El Niño Killing Texans, but Californians at Greater Risk

California has failed to upgrade its flood control dams to prepare for the type of El Niño killing machine that cost the lives of up to eight Texans this weekend due to record thunderstorms, flooding and 50 mile-per-hour prevailing winds.

Despite the enormous risk for death and destruction from El Niño storm systems, California’s legislature has failed to prioritize investing sufficient money to maintain the state’s flood control dams and infrastructure.

The New York Times Magazine warned in 2011: “Scientists consider Sacramento–which sits at the confluence of the Sacramento and American Rivers and near the Delta–the most flood-prone city in the nation.” The article explained that many experts worry that a violent Pacific super-storm could destroy the city’s levees and spur a mega-flood that could wreak untold damage on California’s capital region.

After the Natural Resources Conservation Service (NCRS) declared about 20 percent of America’s dams “high-hazard because their deterioration could endanger the lives of people living nearby,” the stimulus of 2009 provided the Department of Agriculture $50 million to rehabilitate and extend the service life of the nation’s aging flood control dams.

According to a report by U.S. Agriculture’s Office of Inspector General, Texas was one of a number of states that prioritized its stimulus funds to rehabilitate key flood control dams. Calaveras Creek Dam on the Rio Bravo near San Antonio received $2,373,000, and Plum Creek Dam north of Houston received $2,452,000 from ARRA.

But despite having 1,400 of the 11,000 flood control dams located in California, the state chose to not prioritize any of its stimulus funds for flood control projects. Many of the California dams were constructed in areas that were initially predominantly agricultural, but urban growth and residential development has resulted in people living in much closer proximity to many dam area flood zones.

The National Oceanic and Atmospheric Administration (NOAA) had warned Texas authorities earlier this year that El Niño would generate wetter-than-normal weather and double the odds for tornadoes in the region of South-Central Texas, nicknamed Tornado Alley. NOAA added after the widespread destruction from this weekend’s storm system that Texas would “gradually feel more of El Niño’s impact” through the fall, and that the intensity should peak in the winter.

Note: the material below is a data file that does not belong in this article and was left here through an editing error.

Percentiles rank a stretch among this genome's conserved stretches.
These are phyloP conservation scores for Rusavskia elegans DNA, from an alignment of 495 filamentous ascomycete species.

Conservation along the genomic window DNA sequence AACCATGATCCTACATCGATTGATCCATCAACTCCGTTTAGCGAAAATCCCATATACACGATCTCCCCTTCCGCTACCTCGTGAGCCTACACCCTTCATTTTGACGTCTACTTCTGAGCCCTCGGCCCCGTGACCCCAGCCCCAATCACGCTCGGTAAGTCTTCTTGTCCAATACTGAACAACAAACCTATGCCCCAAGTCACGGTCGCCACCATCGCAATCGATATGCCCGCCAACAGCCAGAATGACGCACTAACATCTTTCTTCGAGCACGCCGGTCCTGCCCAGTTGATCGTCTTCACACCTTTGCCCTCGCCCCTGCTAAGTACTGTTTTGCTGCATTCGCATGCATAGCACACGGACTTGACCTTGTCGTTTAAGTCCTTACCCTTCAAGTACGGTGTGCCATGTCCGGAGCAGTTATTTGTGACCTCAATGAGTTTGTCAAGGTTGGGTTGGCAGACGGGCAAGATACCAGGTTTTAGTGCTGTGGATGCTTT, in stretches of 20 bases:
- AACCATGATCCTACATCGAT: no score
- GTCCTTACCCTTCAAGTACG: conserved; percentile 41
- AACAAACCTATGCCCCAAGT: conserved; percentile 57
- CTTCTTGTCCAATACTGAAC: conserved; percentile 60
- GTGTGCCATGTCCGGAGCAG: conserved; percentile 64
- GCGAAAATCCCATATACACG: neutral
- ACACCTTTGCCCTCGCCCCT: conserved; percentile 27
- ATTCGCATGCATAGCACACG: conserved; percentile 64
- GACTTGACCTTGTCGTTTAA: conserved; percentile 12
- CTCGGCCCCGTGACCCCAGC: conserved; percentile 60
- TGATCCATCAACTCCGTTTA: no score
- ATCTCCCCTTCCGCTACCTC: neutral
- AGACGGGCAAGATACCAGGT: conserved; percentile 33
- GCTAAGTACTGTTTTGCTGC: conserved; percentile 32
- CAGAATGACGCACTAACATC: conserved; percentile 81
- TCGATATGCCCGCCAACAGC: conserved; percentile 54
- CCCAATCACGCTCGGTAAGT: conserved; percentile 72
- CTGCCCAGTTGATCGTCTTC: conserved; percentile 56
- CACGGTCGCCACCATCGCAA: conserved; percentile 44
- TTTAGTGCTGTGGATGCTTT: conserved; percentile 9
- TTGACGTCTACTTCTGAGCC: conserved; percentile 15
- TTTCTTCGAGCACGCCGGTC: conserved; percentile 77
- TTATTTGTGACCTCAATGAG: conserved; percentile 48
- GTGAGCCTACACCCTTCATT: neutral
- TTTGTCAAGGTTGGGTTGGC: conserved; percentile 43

The early stages of this year’s El Niño have already caused turmoil on a global scale. Satellite recordings of upper-level wind data confirm a clear link between ocean temperature changes and slowing jet stream winds.

For much of August and September, sea surface temperatures along the equatorial Pacific ran +3 to +4 degrees Fahrenheit above normal. But Breitbart News reported on October 11 that the temperature “anomaly” in some areas in the East-Central Pacific had spiked to an all-time record high of +10.8 degrees above normal.

By the time winter arrives, many meteorologists worry that the Pacific jet stream that blows west to east will fully reverse and for the next two years carry immense amounts of super-heated sub-tropical precipitation to the Southwest and West Coast of the United States.

Normal annual rainfall in Austin, Texas is around 36 inches, but 48-inch totals have occurred during the strong El Niño years of 1935, 1981 and 1998. In the latest two-day storm, more than 16 inches of rain fell in Austin neighborhoods. Despite the city’s Bergstrom International Airport being located on high ground, all flights were suspended on Friday and 40 flights on Saturday after a half-foot of water flooded the air traffic control tower.

The normally peaceful Blanco River in the Austin suburb of Wimberley swelled to a height of 26 feet this weekend, nearly twice the official flood stage, according to the Texas National Guard. With the latest storm, Austin has suffered the wettest first half of any year in its history.

Of the ten costliest years for flooding in California since 1950, four have happened during a season when there was a strong El Niño. The worst single El Niño storm lasted from December 26 through January 3, 1997 and dumped over 20 inches of rain in some locations. Hundreds of thousands of people were forced to evacuate, and the state suffered about $1.8 billion in damages.

The second most expensive and deadliest storm system was the El Niño that slammed California with nearly continuous flooding, mudslides, and agriculture disruptions for the month of February in 1998. California’s average rainfall that month totaled 21.74 inches, breaking the all-time-record of 17.33 inches, which had stood since 1867.

For the year, California suffered 17 storm-related deaths and $550 million in damages, and a record 35 counties were declared federal disaster areas.


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